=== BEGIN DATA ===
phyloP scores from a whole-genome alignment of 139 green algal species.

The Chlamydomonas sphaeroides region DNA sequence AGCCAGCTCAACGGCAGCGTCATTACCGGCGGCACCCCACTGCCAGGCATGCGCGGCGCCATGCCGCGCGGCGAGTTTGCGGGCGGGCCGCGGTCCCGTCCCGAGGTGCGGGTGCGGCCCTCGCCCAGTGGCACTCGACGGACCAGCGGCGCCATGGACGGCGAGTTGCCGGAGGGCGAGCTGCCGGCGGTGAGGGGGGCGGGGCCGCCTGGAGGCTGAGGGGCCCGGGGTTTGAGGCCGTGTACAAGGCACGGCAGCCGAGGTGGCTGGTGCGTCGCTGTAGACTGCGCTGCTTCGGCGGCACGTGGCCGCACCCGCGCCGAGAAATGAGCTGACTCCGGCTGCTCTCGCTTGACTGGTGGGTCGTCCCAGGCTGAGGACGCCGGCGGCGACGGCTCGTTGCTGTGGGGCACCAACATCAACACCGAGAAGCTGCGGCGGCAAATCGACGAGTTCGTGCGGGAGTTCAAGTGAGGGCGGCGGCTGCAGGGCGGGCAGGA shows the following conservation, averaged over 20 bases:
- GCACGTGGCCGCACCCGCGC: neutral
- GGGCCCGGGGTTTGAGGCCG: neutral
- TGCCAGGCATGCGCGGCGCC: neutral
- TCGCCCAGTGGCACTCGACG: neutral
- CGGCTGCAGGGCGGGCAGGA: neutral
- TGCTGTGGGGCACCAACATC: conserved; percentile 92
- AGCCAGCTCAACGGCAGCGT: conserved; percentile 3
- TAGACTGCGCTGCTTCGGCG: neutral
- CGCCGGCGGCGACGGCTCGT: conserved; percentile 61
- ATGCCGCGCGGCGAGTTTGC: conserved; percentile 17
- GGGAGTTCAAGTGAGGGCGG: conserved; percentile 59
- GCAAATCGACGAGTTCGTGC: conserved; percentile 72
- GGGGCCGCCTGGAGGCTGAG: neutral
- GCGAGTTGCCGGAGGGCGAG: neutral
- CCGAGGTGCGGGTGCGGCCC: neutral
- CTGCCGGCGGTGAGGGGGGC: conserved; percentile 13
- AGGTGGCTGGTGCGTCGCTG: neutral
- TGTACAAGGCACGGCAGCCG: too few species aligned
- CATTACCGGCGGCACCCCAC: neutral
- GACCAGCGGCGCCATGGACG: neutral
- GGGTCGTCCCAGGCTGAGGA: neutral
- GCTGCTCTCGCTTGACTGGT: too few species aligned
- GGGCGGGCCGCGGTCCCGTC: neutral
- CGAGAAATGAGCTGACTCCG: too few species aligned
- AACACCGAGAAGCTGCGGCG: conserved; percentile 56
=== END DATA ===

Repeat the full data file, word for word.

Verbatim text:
phyloP scores from a whole-genome alignment of 139 green algal species.

The Chlamydomonas sphaeroides region DNA sequence AGCCAGCTCAACGGCAGCGTCATTACCGGCGGCACCCCACTGCCAGGCATGCGCGGCGCCATGCCGCGCGGCGAGTTTGCGGGCGGGCCGCGGTCCCGTCCCGAGGTGCGGGTGCGGCCCTCGCCCAGTGGCACTCGACGGACCAGCGGCGCCATGGACGGCGAGTTGCCGGAGGGCGAGCTGCCGGCGGTGAGGGGGGCGGGGCCGCCTGGAGGCTGAGGGGCCCGGGGTTTGAGGCCGTGTACAAGGCACGGCAGCCGAGGTGGCTGGTGCGTCGCTGTAGACTGCGCTGCTTCGGCGGCACGTGGCCGCACCCGCGCCGAGAAATGAGCTGACTCCGGCTGCTCTCGCTTGACTGGTGGGTCGTCCCAGGCTGAGGACGCCGGCGGCGACGGCTCGTTGCTGTGGGGCACCAACATCAACACCGAGAAGCTGCGGCGGCAAATCGACGAGTTCGTGCGGGAGTTCAAGTGAGGGCGGCGGCTGCAGGGCGGGCAGGA shows the following conservation, averaged over 20 bases:
- GCACGTGGCCGCACCCGCGC: neutral
- GGGCCCGGGGTTTGAGGCCG: neutral
- TGCCAGGCATGCGCGGCGCC: neutral
- TCGCCCAGTGGCACTCGACG: neutral
- CGGCTGCAGGGCGGGCAGGA: neutral
- TGCTGTGGGGCACCAACATC: conserved; percentile 92
- AGCCAGCTCAACGGCAGCGT: conserved; percentile 3
- TAGACTGCGCTGCTTCGGCG: neutral
- CGCCGGCGGCGACGGCTCGT: conserved; percentile 61
- ATGCCGCGCGGCGAGTTTGC: conserved; percentile 17
- GGGAGTTCAAGTGAGGGCGG: conserved; percentile 59
- GCAAATCGACGAGTTCGTGC: conserved; percentile 72
- GGGGCCGCCTGGAGGCTGAG: neutral
- GCGAGTTGCCGGAGGGCGAG: neutral
- CCGAGGTGCGGGTGCGGCCC: neutral
- CTGCCGGCGGTGAGGGGGGC: conserved; percentile 13
- AGGTGGCTGGTGCGTCGCTG: neutral
- TGTACAAGGCACGGCAGCCG: too few species aligned
- CATTACCGGCGGCACCCCAC: neutral
- GACCAGCGGCGCCATGGACG: neutral
- GGGTCGTCCCAGGCTGAGGA: neutral
- GCTGCTCTCGCTTGACTGGT: too few species aligned
- GGGCGGGCCGCGGTCCCGTC: neutral
- CGAGAAATGAGCTGACTCCG: too few species aligned
- AACACCGAGAAGCTGCGGCG: conserved; percentile 56